Textbook Notes (367,753)
Canada (161,369)
York University (12,778)
Psychology (3,584)
PSYC 1010 (1,086)

PSYCH1010 Stress.docx

3 Pages
Unlock Document

PSYC 1010
Rebecca Jubis

Stress, Coping, and Health The Nature of Stress STRESS: any circumstances that threaten or are perceived to threaten one’s well-being and that thereby tax one’s coping abilities Stress as an Everyday Event - Studies conducted in the aftermath of natural disasters typically find elevated rates of psychological problems and physical illness in the communities affected by disasters - According to Anisman and Merall, an individual’s response to a stressor is a function of a number of factors, including the type of stressor and its controllability, biological factors such as age and gender, and the individual’s previous experience with stress Appraisal: Stress Lies in the Eye of the Beholder - Anxious, neurotic people report more stress then others Major Types of Stress ACUTE STRESSORS: are threatening events that have a relatively short duration and a clear endpoint CHRONIC STRESSORS: threatening events that have a relatively long duration and no readily apparent time limit Frustration FRUSTRATION: occurs in any situation in which the pursuit of some goal is thwarted - Experienced when you want something but can’t have it - Can elicit anger and aggression - Most frustrations are brief and insignificant - Failures and losses are 2 common kinds of frustration that are often highly stressful - Losses can be extremely frustrating because people are deprived of something they’re accustomed to having Conflict CONFLICT: occurs when 2 or more incompatible motivations or behavioural impulses compete for expression - Sigmund Freud said that internal conflicts generate considerable psychological distress - Laura King and Robert Emmons found that higher levels of conflict were associated with higher levels of anxiety, depression, and physical symptoms - There are 3 types of conflicts: 1. Approach-Approach Conflict – a choice must be made between 2 attractive goals o This is the last stressful o Typically have a happy-ending, whichever way you decide to go 2. Avoidance-Avoidance Conflict – a choice must be made between 2 unattractive goals o The most unpleasant and highly stressful 3. Approach-Avoidance Conflict – a choice must be made about whether to pursue a single goal that has both attractive and unattractive goals o Common and quite stressful o Often produce vacillation (you go back and forth/indecisive) Change LIFE CHANGES: any noticeable alterations in one’s living circumstances that require readjustment - According to Holmes and Rahe, changes in personal relationships, changes at work, changes in finance, and so forth can be stressful even when the changes are welcomed - They developed the SRRS – Social Readjustment Rating Scale to measure life change as a form of stress - Studies have shown that people with higher scores n the SRRS scale tend to be more vulnerable to many kinds of physical illness and to many types of psychological problems as well Pressure PRESSURE: involves expectations or demands that one behave in a certain way - You are under pressure to preform when you’re expected to execute tasks and responsibilities quickly, efficiently, and successfully - Pressures to conform to other’s expectations are also common in our lives - Pressure has turned out to be more strongly related to measures of mental health than the SRRS and other established measures of stress - Studies of high school and post secondary students find that pressure is often self-imposed Responding to Stress Emotional Responses  Emotions Commonly Elicited - Common emotional responses to stress include: o Annoyance, anger and rage o Apprehension, anxiety and fear o Dejection, sadness and grief - Fredrickson found that the frequency of pleasant emotions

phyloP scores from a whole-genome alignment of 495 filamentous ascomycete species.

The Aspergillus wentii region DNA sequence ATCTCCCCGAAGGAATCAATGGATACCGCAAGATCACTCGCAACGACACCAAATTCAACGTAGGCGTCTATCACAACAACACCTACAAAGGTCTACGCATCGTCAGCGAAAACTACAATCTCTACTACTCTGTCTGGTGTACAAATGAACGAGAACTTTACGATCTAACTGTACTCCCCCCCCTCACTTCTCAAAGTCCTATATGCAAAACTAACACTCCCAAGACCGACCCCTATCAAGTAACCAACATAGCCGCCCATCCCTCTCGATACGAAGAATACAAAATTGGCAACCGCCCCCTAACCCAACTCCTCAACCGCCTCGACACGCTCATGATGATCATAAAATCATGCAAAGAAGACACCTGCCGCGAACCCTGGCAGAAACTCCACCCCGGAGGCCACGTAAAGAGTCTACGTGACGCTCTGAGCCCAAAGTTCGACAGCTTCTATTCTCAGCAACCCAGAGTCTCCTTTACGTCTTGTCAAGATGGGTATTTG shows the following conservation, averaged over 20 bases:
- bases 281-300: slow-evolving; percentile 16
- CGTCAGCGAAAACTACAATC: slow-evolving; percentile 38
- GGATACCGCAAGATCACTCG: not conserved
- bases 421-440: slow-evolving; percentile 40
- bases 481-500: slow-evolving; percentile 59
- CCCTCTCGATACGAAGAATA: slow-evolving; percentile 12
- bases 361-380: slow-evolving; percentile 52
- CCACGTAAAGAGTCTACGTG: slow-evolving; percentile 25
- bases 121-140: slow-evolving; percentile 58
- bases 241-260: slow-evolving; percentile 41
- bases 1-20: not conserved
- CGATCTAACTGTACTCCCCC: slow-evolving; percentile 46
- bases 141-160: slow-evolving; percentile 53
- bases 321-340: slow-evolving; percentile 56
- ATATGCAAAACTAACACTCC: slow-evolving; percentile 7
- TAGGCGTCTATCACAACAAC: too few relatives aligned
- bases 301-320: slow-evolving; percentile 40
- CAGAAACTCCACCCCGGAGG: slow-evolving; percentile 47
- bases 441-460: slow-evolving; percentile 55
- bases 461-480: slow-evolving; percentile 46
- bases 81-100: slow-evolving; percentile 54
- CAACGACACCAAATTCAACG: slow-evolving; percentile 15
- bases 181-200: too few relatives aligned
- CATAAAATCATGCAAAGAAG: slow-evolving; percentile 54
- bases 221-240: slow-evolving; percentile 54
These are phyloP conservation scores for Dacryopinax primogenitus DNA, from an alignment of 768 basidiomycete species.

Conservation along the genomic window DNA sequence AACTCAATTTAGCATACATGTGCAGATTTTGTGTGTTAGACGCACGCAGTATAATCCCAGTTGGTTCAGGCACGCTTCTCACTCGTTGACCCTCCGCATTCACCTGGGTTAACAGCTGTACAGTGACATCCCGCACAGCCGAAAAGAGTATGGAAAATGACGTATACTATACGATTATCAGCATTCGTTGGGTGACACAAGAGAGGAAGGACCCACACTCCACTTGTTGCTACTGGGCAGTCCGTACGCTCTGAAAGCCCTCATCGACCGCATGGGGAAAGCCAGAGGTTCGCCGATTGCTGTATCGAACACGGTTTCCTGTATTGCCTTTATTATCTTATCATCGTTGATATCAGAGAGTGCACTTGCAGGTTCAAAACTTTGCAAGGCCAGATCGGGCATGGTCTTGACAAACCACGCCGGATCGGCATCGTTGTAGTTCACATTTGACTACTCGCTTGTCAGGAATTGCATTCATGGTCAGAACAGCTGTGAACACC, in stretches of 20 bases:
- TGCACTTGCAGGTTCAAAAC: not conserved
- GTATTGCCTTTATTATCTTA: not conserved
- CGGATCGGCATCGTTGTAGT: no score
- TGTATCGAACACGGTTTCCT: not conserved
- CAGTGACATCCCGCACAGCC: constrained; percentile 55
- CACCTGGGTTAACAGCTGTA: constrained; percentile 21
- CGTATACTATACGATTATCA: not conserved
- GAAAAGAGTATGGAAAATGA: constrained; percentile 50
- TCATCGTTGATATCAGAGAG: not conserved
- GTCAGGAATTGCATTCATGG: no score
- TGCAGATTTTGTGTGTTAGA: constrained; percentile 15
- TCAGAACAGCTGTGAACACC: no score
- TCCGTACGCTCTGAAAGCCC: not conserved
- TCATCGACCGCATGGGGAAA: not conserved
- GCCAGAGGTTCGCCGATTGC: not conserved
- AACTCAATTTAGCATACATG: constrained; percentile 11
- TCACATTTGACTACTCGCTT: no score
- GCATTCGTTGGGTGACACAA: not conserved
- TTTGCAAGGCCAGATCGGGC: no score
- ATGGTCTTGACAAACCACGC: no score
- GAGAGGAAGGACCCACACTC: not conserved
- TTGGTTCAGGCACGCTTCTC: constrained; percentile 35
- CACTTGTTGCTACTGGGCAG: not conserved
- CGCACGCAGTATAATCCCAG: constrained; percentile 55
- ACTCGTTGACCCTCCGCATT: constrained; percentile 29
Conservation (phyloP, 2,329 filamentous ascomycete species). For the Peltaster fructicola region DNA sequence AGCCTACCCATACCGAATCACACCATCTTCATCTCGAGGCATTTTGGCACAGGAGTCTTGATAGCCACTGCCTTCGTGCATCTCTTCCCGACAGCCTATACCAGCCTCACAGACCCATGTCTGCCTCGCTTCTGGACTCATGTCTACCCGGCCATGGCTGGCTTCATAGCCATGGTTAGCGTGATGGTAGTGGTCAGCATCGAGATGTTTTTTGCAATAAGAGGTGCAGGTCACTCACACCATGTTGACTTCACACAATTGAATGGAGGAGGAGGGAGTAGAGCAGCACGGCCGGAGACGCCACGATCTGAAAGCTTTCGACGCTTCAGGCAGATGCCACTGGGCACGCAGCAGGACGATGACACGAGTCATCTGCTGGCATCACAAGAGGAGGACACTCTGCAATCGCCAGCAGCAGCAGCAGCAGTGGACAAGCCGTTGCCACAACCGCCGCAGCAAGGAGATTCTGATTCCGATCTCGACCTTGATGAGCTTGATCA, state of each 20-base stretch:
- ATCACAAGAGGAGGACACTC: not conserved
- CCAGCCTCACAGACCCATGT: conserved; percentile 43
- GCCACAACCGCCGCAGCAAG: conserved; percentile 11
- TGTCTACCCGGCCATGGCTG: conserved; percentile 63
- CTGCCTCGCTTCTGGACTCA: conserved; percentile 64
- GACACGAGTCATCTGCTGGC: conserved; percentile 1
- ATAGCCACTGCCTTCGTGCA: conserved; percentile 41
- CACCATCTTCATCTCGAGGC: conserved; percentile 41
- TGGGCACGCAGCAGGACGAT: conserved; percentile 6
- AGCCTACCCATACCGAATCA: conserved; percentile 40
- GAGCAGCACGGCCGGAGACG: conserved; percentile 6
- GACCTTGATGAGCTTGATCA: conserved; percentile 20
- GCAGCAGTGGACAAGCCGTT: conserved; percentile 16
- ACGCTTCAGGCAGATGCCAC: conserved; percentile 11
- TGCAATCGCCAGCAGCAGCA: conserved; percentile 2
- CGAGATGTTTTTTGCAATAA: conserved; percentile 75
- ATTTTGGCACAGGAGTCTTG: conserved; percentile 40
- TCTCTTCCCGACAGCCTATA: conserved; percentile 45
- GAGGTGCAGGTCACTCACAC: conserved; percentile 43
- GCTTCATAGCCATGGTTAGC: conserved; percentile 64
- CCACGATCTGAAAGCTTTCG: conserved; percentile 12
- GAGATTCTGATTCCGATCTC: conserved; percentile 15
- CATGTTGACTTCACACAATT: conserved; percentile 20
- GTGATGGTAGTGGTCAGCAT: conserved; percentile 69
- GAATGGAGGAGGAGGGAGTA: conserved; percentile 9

More Less

Related notes for PSYC 1010

Log In


Join OneClass

Access over 10 million pages of study
documents for 1.3 million courses.

Sign up

Join to view


By registering, I agree to the Terms and Privacy Policies
Already have an account?
Just a few more details

So we can recommend you notes for your school.

Reset Password

Please enter below the email address you registered with and we will send you a link to reset your password.

Add your courses

Get notes from the top students in your class.